97. Several commenters argue that the Commission errs in not applying the 60-day deadline to itself. They argue that if the Commission is allowed to initiate unlimited retroactive investigations, this vitiates any time constraints the rule otherwise places on private complainants. Commenters recommend that the scope of any investigation that might stem from a complaint, or the Commission's own motion, be narrowly defined, and require the demonstration and quantification of the individual harm resulting from the prohibited conduct.[73] These commenters are concerned about the lack of finality for transactions under the proposed discovery exception to the 60-day requirement. Merrill Lynch and Morgan Stanley suggest either a hard and fast deadline of 60 days from the event with no exceptions or a rebuttable presumption the complainant knew about the alleged violation within the 60-day time period.

98. Upon consideration of the comments received concerning our 60-day proposal, in the Commission's view the 60-day time period may be insufficient time for parties to discover and act upon violations of these regulations. Accordingly, the Commission will modify its original proposal to allow 90 days from the end of the quarter from which a violation occurred for a party to bring a complaint based on these regulations. A 90-day time period provides a reasonable balance between encouraging due diligence in protecting one's rights, discouraging stale claims, and encouraging finality in transactions. Furthermore, the Commission clarifies that the language in Sections 284.288(e) and 284.403(e), “unless that person could not have known of the alleged violation”, incorporates a reasonableness standard, i.e., the 90-day time period to file a complaint does not begin to run until a reasonable person exercising due diligence should have known of the alleged wrongful conduct. Rather than being impermissibly vague, this safeguard ensures a sufficient time-period for complainants to discover hidden wrongful conduct and submit a claim.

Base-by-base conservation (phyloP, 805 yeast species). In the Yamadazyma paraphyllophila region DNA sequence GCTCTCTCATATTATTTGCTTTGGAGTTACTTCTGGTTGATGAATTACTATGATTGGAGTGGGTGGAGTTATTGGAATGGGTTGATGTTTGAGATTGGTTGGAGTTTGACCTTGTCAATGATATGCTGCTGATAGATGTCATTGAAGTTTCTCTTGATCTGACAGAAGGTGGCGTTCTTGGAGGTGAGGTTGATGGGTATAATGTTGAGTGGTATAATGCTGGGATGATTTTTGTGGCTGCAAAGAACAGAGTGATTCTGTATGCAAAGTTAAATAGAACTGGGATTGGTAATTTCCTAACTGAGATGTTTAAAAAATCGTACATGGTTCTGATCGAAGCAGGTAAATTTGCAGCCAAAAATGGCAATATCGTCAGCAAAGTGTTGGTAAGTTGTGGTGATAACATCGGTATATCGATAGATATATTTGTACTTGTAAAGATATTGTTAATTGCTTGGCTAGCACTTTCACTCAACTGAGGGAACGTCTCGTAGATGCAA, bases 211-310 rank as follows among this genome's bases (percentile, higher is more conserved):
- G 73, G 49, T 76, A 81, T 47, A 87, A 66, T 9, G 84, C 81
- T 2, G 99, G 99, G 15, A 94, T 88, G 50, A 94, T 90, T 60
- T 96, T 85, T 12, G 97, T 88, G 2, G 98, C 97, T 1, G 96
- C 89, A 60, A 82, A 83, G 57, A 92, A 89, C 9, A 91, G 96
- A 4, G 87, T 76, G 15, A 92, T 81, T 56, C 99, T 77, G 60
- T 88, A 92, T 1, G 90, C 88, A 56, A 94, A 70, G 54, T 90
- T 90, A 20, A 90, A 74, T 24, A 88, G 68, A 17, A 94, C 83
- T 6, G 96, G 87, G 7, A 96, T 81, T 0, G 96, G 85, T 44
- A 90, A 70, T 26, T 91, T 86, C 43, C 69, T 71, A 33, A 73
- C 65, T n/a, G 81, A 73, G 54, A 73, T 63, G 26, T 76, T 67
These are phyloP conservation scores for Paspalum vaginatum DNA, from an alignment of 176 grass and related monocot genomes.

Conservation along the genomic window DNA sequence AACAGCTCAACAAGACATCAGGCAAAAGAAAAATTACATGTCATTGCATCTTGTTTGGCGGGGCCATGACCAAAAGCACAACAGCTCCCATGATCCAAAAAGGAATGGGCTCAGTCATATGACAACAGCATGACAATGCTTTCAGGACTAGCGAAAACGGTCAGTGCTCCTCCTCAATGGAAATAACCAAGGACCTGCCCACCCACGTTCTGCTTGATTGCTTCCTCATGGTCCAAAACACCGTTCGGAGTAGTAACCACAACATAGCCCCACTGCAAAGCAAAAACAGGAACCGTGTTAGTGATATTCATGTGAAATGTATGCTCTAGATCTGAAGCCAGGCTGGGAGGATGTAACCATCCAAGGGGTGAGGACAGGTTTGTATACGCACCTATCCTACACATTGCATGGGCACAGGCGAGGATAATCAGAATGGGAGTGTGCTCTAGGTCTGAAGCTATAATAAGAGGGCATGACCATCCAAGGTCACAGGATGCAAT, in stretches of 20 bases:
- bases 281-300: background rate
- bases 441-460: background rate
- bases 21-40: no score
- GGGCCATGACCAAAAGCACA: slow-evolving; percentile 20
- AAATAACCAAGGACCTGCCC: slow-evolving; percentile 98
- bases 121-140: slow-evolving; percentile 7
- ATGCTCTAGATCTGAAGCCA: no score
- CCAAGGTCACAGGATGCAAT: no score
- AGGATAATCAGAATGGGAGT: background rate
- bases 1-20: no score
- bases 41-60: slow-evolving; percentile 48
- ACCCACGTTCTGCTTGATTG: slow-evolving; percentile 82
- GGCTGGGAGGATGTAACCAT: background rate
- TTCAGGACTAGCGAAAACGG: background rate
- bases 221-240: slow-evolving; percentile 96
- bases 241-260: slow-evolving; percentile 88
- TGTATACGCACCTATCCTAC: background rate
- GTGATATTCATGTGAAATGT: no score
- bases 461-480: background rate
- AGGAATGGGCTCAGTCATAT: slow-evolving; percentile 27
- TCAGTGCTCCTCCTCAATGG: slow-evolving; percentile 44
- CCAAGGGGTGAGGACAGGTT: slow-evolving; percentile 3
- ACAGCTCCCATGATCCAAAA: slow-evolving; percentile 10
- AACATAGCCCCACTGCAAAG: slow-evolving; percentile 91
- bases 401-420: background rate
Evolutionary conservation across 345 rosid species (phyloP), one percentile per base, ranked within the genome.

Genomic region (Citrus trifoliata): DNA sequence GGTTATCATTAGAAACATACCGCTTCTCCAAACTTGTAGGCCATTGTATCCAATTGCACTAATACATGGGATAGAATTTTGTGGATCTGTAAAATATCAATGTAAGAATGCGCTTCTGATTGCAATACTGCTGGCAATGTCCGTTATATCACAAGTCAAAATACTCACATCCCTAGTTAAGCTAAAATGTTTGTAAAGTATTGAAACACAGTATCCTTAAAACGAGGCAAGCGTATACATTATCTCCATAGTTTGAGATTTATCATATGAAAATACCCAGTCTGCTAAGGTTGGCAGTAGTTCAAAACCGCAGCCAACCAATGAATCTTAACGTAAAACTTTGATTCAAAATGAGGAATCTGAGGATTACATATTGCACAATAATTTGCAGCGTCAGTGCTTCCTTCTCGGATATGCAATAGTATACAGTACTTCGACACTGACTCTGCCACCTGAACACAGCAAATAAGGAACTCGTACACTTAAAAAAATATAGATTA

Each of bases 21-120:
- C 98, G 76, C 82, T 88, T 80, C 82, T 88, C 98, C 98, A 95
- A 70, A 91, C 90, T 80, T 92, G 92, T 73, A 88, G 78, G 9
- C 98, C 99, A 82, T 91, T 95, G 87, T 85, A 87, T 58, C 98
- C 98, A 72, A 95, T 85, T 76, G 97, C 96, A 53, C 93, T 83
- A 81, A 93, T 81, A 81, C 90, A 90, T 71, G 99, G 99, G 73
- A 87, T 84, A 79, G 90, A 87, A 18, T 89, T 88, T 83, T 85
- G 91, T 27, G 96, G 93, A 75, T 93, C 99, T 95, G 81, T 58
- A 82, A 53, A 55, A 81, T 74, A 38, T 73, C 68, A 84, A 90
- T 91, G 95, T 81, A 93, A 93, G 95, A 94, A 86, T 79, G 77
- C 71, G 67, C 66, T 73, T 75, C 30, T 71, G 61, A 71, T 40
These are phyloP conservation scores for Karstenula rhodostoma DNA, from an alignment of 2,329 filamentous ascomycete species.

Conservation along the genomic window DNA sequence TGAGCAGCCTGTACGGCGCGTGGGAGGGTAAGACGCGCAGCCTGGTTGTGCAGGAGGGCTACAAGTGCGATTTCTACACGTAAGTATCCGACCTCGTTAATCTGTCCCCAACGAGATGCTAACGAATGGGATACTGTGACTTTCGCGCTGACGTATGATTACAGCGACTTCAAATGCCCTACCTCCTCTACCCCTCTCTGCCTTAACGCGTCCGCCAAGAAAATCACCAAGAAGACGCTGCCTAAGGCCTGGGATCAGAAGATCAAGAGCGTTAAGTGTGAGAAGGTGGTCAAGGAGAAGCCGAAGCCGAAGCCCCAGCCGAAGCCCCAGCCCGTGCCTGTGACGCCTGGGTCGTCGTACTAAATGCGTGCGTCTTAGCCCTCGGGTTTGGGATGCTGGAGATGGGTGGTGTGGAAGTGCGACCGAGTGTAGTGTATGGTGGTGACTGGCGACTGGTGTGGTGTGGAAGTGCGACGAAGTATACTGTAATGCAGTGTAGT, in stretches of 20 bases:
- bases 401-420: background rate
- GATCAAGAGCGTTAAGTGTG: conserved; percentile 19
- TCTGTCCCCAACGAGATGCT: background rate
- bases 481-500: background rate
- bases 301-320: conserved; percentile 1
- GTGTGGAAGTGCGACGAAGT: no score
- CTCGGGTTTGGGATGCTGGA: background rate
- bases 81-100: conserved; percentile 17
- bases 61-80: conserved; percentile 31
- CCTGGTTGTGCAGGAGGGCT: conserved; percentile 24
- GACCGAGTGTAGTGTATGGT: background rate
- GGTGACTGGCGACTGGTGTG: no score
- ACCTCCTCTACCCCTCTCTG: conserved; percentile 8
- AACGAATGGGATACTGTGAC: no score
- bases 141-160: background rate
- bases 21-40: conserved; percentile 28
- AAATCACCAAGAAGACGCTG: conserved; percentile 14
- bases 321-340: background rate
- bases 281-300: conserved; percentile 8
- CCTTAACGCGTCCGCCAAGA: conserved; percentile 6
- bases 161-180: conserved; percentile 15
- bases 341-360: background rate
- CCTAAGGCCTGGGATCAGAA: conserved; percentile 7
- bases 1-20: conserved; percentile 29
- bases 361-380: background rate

99. We will also place a time limitation on Commission enforcement action for potential violations of these regulations. The Commission, unlike the market participants who may be buyers or otherwise directly affected by a transaction, may not be aware of actions or transactions that potentially may violate our rules. Thus, the Commission will act within 90 days from the date it knew of an alleged violation of these Start Printed Page 66335code of conduct regulations or knew of the potentially manipulative character of an action or transaction. Commission action in this context means a Commission order or the initiation of a preliminary investigation by Commission Staff pursuant to 18 CFR section 1b. If the Commission does not act within this time period, the seller will not be exposed to potential liability regarding the subject action or transaction. Knowledge on the part of the Commission will take the form of a call to our Hotline alleging inappropriate behavior or communication with our enforcement Staff.

100. We also clarify that in this context the Commission's action will have reference to a Commission order or to the initiation to a preliminary investigation by Commission Staff. If the Commission does not act within this period, the Seller will not be exposed to potential liability regarding the subject transaction. In such a proceeding, knowledge on the part of the Commission must take the form of a call to our Hotline alleging inappropriate behavior or communication with our enforcement staff.

VI. Administrative Finding and Notices

A. Information Collection Statement

101. The code of conduct rules adopted herein would require jurisdictional gas sellers to retain certain records for three years and also require them to notify the Commission whether or not they engage in the reporting of natural gas sales transactions to publishers of gas indices.[74]